The Pacific Solution:

David Marr, Fairfax journalist and co-author of Dark Victory, writes: Re. “What happened as a result of TPVs and the Pacific Solution?” (yesterday, item 1). Bernard Keane left out the third and really crucial element in the Howard “suite” of measures: towing boats back to Indonesia. This was the aim with every boat that arrived  after the Tampa.

The navy loathes this work. It put lives at risk: the lives of  asylum seekers and Australian military personnel who had to deal with boat sabotage and rescues.

See how power works in this country.

News done fearlessly. Join us for just $99.


At first, no boats were successfully returned. But by late 2001, the navy had managed to force six boats back to Indonesia with a total of about 650 asylum seekers on board. This was a very powerful message to the smuggling trade. It remains Abbott’s policy and hasn’t been disowned entirely by the government. But it’s impossible now: Indonesia won’t allow boats to be forced back any more.

A new Pacific Solution without towbacks and without the co-operation of New Zealand is just Christmas Island somewhere else.

Peter Hanna writes: Bernard Keane’s analysis of the impact of the Pacific Solution and TPVs could also have included one other important fact — that the Howard government was expanding the detention centre on Christmas Island during this period (budget paper 2 2005/06).

Expanding a detention centre is a frank admission that the Howard government was expecting more asylum seekers to arrive, regardless of the “solution”.

Matt Davis writes: Ken Lambert (Monday, comments) and Justin Templer (yesterday, comments) suggest that we withdraw from one of the most important of all United Nations Conventions — while, ironically, our government seeks a seat at the table of the UN Security Council. This conveniently ignores the fact of Australia’s remarkable prosperity when compared to almost all other nations, particularly those nations that currently host disproportionately large numbers of refugees.

Fact is, under the UN rules, people are entitled to come to Australia and ask for assistance. Surrounded by ocean, as we are, there are only two ways an asylum seeker could get here to do so. Those who posses appropriate documentation (i.e. passports) can easily do so by getting on a plane. Templer makes no suggestion that those who do this have “gamed” our system.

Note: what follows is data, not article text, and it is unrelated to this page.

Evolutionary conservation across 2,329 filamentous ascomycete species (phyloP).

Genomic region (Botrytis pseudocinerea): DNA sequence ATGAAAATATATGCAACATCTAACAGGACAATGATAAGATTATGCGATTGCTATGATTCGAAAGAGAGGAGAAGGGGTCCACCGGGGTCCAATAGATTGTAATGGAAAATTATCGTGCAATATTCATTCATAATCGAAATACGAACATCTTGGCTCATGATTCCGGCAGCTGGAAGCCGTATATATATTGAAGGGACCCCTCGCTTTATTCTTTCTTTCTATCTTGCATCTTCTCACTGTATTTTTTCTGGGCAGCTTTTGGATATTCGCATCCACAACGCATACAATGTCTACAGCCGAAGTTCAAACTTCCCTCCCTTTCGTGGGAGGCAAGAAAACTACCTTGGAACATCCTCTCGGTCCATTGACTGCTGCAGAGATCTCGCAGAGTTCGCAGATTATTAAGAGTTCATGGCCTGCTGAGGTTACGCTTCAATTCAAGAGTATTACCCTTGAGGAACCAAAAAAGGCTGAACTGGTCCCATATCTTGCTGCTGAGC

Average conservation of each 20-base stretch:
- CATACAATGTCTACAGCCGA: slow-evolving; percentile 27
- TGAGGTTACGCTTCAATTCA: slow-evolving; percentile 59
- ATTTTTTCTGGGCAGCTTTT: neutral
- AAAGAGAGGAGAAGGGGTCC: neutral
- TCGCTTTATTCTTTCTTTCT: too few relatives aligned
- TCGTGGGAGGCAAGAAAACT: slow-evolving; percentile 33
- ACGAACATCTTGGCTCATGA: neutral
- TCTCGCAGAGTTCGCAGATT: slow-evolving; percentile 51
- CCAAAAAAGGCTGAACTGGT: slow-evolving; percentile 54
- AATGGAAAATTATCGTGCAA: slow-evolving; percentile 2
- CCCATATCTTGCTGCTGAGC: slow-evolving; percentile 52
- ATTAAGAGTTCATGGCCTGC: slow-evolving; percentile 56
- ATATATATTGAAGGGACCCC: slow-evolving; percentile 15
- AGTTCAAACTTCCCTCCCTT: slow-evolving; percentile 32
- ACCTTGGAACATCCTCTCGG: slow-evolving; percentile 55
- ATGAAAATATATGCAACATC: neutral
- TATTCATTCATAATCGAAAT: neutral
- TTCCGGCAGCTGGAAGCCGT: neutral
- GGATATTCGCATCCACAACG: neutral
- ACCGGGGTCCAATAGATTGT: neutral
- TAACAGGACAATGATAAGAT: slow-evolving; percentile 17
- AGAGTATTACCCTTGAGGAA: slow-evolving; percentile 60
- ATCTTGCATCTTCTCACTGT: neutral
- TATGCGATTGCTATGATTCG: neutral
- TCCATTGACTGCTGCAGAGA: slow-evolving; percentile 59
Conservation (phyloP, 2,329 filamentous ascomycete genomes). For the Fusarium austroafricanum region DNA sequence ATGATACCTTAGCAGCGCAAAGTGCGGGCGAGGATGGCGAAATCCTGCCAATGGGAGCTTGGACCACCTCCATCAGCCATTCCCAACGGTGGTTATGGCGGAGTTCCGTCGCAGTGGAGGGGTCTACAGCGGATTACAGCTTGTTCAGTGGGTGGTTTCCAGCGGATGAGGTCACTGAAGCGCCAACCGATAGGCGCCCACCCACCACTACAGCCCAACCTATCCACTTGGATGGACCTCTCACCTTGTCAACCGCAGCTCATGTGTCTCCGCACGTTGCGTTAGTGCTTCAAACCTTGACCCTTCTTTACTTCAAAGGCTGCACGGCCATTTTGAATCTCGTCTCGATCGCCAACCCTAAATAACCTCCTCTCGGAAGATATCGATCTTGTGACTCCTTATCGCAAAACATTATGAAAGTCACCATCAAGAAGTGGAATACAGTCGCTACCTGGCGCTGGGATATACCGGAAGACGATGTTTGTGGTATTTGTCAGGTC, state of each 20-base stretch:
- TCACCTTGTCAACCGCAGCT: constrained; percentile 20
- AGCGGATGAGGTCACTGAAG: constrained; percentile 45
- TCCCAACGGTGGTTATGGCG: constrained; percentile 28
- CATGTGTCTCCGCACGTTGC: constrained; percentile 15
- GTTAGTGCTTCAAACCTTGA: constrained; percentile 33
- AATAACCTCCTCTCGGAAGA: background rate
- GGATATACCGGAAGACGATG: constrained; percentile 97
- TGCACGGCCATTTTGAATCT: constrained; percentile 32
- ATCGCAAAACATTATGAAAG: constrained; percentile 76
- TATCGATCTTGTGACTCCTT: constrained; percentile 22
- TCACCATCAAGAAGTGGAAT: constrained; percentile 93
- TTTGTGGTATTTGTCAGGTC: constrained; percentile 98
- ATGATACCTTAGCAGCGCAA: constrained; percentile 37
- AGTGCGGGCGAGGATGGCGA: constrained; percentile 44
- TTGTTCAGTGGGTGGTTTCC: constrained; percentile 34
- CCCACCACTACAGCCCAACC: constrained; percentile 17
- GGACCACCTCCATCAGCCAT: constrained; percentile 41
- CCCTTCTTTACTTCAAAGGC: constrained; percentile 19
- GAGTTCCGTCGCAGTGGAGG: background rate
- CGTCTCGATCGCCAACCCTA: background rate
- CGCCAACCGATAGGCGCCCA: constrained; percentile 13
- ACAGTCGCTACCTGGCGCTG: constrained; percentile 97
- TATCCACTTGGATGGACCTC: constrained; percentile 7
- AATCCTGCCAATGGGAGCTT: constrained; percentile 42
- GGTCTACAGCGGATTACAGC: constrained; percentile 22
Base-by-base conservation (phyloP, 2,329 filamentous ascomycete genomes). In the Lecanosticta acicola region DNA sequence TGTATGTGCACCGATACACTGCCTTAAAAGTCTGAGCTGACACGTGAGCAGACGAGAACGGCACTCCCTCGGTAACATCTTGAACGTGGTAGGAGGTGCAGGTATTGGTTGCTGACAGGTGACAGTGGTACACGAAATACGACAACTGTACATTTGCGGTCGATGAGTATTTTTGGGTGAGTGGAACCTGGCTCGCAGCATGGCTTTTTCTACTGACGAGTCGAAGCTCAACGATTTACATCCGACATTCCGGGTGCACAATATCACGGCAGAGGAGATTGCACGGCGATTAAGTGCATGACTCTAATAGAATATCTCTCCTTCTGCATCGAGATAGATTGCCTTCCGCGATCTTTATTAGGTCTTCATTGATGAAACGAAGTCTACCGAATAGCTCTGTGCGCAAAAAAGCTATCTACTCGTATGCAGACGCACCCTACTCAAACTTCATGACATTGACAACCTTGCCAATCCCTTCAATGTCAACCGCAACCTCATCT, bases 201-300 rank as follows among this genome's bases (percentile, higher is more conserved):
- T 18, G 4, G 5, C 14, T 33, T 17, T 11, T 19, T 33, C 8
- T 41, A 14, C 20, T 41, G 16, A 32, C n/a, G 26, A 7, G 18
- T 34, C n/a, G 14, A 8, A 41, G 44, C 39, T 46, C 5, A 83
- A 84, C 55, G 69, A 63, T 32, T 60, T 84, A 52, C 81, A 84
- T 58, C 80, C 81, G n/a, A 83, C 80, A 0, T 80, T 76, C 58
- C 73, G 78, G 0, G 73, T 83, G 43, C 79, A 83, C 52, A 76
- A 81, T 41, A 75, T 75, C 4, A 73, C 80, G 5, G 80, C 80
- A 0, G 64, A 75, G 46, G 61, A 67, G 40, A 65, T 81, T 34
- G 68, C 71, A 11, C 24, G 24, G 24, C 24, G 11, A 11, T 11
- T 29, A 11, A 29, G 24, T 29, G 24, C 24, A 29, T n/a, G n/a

The other way is by boat and, as no official boat is provided, the market steps in to provide boating opportunities for those resourceful enough to take them. Those that make it here to ask our assistance (as is their right as human beings) are locked up by our government. This costs us a lot of money that could well be spent on more effective ways to mitigate refugee arrivals.

The only way to “stop the boats” would be for Australia to become a less desirable destination than the refugee camps of southern Asia. Despite the best efforts of successive governments, we haven’t even managed to do that.


Tony Briffa writes: Re. “Tips and rumours” (yesterday, item 7). I would appreciate you correcting some of the information in your newsletter today regarding the code of conduct decision against me.  The mayor was elected in December 2010, and was voted unanimously. There was no “tight 4-3 vote”.

Also, the “female resident” was somewhat more than just a female resident. She was the public relations officer for Mobil’s Altona and Yarraville Refineries, and formerly the public relations officer for the applicant of a toxic soil facility in Altona. Ms Short failed to mention her conflict of interest when claiming to support the application at a public EPA meeting, which is what caused me to write to her. I would appreciate you clearing this up.

Please also provide a link to my apology.

NSW public service:

Osmond Chiu writes: Re. “NSW budget: time to cut and shed Mick Dundee image” (yesterday, item 9). Adam Creighton wrote “With a public service head count just shy of 390,000, NSW puts the Commonwealth government, with a mere 270,000 staff, to shame. Macquarie Street employs 10% of the NSW workforce.”

Adam seems to be a bit confused about what is the difference between the public service and the public sector.

The size of the NSW public service that he quotes, just shy of 390,000 (the actual figure is 386,185 from the most recent NSW public sector census) is wrong. He is quoting the NSW public sector figure, which includes every single police officer, firefighter, teacher, nurse, doctor or a train driver. I doubt most people would classify a police officer or train driver as a member of the NSW public service.

According to Department of Premier and Cabinet, the size of the NSW public service is 18.37% of the total NSW public sector workforce, approximately 70,000 based on the previous census. Using public sector workforce figures creates a false impression of how normal the size of the NSW public service actually is. But then again, are we really surprised about that happening?

See how power works in this country.

Independence, to us, means everyone’s right to tell the truth beyond just ourselves. If you value independent journalism now is the time to join us. Save $100 when you join us now.

Peter Fray
Peter Fray
SAVE 50%